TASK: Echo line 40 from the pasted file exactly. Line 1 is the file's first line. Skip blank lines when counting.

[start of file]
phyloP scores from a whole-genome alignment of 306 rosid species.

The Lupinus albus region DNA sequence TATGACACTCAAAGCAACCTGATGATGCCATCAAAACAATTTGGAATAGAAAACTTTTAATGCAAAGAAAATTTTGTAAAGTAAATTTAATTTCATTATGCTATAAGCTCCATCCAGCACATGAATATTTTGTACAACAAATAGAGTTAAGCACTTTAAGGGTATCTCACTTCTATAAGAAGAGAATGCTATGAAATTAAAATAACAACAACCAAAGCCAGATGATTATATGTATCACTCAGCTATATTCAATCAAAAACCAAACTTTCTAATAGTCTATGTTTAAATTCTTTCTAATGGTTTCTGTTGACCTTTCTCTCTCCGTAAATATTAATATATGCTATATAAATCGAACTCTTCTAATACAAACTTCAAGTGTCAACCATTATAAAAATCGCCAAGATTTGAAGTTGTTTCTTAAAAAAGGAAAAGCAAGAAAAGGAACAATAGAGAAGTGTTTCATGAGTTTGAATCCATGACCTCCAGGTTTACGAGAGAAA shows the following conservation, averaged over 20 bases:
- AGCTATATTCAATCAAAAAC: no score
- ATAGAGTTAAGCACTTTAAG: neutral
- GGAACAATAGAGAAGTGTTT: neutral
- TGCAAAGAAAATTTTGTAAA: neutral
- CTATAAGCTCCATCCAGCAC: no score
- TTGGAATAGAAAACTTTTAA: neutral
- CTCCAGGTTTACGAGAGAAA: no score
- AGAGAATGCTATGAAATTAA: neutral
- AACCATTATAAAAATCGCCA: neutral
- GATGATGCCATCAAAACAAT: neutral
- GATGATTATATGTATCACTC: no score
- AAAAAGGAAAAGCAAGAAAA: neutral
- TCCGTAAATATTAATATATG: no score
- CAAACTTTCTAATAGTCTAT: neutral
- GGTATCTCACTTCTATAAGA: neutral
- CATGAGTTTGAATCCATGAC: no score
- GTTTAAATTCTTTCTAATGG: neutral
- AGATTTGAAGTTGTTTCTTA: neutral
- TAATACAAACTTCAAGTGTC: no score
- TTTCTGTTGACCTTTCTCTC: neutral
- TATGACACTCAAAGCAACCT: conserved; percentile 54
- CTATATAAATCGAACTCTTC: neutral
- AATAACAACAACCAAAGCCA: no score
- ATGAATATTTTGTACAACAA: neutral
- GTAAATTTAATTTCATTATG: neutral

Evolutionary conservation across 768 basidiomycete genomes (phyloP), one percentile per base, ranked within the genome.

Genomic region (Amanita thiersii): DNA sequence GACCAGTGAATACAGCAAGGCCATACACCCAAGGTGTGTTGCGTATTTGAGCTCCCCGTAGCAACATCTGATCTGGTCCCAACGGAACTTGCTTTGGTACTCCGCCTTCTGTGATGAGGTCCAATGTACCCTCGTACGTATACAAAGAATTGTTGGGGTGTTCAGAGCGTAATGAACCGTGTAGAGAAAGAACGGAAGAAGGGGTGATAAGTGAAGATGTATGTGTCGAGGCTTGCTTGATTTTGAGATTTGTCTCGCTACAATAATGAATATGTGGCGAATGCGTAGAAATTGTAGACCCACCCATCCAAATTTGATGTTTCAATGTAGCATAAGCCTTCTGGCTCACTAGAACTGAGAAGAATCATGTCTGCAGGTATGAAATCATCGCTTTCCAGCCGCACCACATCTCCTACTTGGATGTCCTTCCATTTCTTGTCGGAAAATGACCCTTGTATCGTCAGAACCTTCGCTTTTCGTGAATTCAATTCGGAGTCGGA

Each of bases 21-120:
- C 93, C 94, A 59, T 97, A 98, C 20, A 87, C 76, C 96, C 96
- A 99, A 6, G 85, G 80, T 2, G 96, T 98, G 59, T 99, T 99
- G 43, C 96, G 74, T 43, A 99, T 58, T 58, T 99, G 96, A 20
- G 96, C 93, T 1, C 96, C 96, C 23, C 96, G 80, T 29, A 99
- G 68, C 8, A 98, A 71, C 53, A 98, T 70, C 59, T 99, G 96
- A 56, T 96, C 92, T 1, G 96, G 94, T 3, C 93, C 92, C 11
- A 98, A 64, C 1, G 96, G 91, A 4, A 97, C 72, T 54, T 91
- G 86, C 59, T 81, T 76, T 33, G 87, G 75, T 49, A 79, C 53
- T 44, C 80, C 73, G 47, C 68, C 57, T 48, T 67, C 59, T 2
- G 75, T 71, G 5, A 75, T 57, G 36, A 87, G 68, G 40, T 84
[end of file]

- G 75, T 71, G 5, A 75, T 57, G 36, A 87, G 68, G 40, T 84